The Bellingham Athletic Club opened its doors in 1975 as primarily a Racquetball facility. While over the years we’ve added more programs, racquetball continues to be one of our most popular activities. See how you can get in on the action, contact email@example.com!
If you have never played racquetball before or need a refresher, there is a free beginner’s clinic for our members each month. Please call the Cordata location to sign up.
We offer threeleaguesper year: Fall, Winter, and Spring. It is a mixed league with divisions for Elite through D level players. Open to members and non-members. Check the Upcoming Events (right sidebar) for the next league. We also offer ajuniors-only league.
BAC hosts a variety of tournamentseach year: The Charity Tournament for the Bellingham Cancer Center starts the season off every September, the Fall Classic in November, the Winter Shootout in January, and the Northwest Open in March. The Northwest Open is a premier Washington Racquetball Association event, drawing players from as far away as Alaska, Montana and Oregon. This year, in place of the Winder Shootout, BAC has been asked to host State Doubles!
If you are interested in brushing up your game, we have beginner, intermediate, and advanced racquetball lessons at a variety of times. The Club Pro also holds private and semi-private lessons.
Monday Mini Clinics
Each month, Club Pro Wanda Collins offers mini clinics on defined subjects for Intermediate or Advanced players. These are open to members and non-members. Check topics to the right and call the Cordata facility to sign up.
BAC has an active Junior Racquetball Program with lessons offered on a monthly basis throughout the school year. Lessons are open to juniors aged 7 – 18 and there are classes for Beginner through Advanced players. Juniors also have their ownleagueand there is a junior racquetball camp each summer.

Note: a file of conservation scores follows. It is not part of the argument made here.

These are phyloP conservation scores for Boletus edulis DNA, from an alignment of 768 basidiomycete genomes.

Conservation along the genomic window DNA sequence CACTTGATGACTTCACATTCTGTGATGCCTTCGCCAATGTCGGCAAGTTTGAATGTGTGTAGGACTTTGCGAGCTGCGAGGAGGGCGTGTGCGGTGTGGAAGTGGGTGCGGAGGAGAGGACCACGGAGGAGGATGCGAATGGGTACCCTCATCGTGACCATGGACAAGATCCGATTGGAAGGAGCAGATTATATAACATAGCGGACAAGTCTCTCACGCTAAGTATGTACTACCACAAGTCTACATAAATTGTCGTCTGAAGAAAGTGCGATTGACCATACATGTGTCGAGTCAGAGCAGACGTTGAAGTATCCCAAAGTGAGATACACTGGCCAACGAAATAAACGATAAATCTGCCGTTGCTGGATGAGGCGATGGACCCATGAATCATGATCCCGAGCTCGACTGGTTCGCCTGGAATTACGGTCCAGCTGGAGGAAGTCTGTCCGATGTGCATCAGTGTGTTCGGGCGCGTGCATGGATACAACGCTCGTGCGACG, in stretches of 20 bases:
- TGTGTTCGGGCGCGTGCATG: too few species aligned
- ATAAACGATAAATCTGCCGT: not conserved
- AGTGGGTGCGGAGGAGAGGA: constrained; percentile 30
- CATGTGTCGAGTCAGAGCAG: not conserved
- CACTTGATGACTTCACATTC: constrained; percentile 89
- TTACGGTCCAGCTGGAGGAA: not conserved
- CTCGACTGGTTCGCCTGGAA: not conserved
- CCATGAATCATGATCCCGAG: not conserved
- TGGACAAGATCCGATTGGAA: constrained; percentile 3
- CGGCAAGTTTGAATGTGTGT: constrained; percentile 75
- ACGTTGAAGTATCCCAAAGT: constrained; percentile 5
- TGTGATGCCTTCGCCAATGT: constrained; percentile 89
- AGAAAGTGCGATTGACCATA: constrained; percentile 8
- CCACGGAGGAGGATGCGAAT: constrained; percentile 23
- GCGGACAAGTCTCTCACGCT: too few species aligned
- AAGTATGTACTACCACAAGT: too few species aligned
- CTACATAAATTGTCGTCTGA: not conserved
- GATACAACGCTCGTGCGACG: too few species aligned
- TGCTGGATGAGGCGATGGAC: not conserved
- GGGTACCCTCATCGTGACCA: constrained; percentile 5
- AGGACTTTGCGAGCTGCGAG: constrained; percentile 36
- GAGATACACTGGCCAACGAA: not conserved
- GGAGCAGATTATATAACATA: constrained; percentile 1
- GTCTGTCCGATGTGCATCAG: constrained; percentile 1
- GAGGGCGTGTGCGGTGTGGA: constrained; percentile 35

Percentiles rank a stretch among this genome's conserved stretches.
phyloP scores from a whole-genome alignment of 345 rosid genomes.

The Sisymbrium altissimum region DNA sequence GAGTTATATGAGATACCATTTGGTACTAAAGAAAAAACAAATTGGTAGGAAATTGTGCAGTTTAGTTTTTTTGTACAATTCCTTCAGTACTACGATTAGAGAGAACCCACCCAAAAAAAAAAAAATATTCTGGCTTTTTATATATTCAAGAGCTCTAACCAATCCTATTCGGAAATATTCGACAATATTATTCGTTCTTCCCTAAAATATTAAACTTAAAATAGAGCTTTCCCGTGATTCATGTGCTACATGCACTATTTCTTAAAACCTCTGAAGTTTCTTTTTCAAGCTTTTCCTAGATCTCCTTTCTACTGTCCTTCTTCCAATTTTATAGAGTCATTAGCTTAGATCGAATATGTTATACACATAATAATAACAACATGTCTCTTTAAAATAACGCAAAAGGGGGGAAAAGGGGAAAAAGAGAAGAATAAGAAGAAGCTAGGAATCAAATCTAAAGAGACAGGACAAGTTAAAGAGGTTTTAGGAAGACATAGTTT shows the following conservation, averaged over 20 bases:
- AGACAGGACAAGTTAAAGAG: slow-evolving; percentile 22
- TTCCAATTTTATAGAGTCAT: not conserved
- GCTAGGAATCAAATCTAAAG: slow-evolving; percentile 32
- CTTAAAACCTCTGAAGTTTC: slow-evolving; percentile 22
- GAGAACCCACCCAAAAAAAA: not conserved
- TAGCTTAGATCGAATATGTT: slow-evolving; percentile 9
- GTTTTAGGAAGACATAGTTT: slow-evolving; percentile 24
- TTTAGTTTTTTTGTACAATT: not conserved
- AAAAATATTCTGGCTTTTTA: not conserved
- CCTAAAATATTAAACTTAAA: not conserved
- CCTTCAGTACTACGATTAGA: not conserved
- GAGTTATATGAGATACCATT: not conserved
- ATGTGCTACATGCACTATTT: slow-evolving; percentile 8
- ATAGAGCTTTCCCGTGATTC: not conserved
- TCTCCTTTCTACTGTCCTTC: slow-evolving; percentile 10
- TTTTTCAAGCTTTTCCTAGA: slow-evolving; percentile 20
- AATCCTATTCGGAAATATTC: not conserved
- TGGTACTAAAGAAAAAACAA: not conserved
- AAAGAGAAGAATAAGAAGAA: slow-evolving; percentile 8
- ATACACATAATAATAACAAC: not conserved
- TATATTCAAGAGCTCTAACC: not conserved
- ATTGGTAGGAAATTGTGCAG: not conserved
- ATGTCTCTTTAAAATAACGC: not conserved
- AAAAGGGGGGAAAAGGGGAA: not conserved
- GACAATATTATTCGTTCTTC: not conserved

Racquet restringing and Regripping services
We are a member of the U.S. Stringer’s Association.
We carry a large variety of Racquetball equipment in our proshop year-round.
Started Jan 8 for 10 weeks
Members $15; Non Members $60
Monday Night Clinics
Mar 9 from 6:15 - 7:00 pm
Members Free; Non-Members $15 Skills Clinic
Shot Selection - What to shoot and when to shot it
Mar 23 from 6:00 - 7:00 pm
Members $15; Non-Members $20
Weeks of Mar 9 - 30 (4 weeks/8 lessons)
Members $48; Child of Member $54; Non Member $60
Improve your game with club Pro, Wanda Collins.
Find singles or doubles matches by just showing up!
Singles: Fri 4:00pm – 7:30pm
Doubles: Tue & Thu 4:00pm – 7:30pm Sun 9:00am – 12:00pm
League is available three times per year (Fall, Winter, Spring). Check the Upcoming Events tab on this page for the next available league. Contact Wanda Collins for more information.
You may reschedule a match if you cannot make it on Wednesday it is scheduled. Please avoid this as much as possible. Players reserve their Wednesday evenings for play, and it can be difficult and a pain to reschedule!
You must reach your opponent at least 24 hours in advance to reschedule.
Do not try to reschedule at a different time on Wednesday evenings. All courts will be reserved for other matches from 5 –10 pm. Failure to reschedule your match and get it played by the end of the 5 week session results in a forfeit for you and a win for your opponent.
Matches are two games to 15 and a tiebreaker to 11 when needed.
League points are scored as follows: 5 pts. – win in 2 games, 4 pts. – win in 3 games, 3 pts. – lose in 3 games, 2 pts. – lose in 2 games.
Match start times change periodically so please be sure and read the schedule carefully!
BAC hosts a variety of tournaments each year: The Wilson Hope Charity Tournament for the Bellingham Cancer Center and starts the season off every September. Then the Fall Classic in November, the Winter Shootout in January, and the Northwest Open in March. The Northwest Open is a premier Washington Racquetball Association event, drawing players from as far away as Alaska, Montana, and Oregon. We also participate with British Columbia in a great Juniors two-day Event: Racquets Without Borders.
November 22-24, 2019
Download the entry form.
Infustion Solutions Winter Shootout
January 18-19, 2020 Register online
March 13-15, 2020
Are you interested in other tournaments in Washington State? Go to the Washington Racquetball Association website on theTournament Pagefor more information.
PRO TIP – PLAYING DOUBLES
by BAC Staff on February 10, 2018
By Wanda Collins
Doubles can be a great game if you understand the basics. Strategy changes a little when there are four of you on the court! Remember that you and your partner want to control center court. Ending up in back court is a sure way to lose a point (even more than in singles). Here are some hints to keep you in position and play well: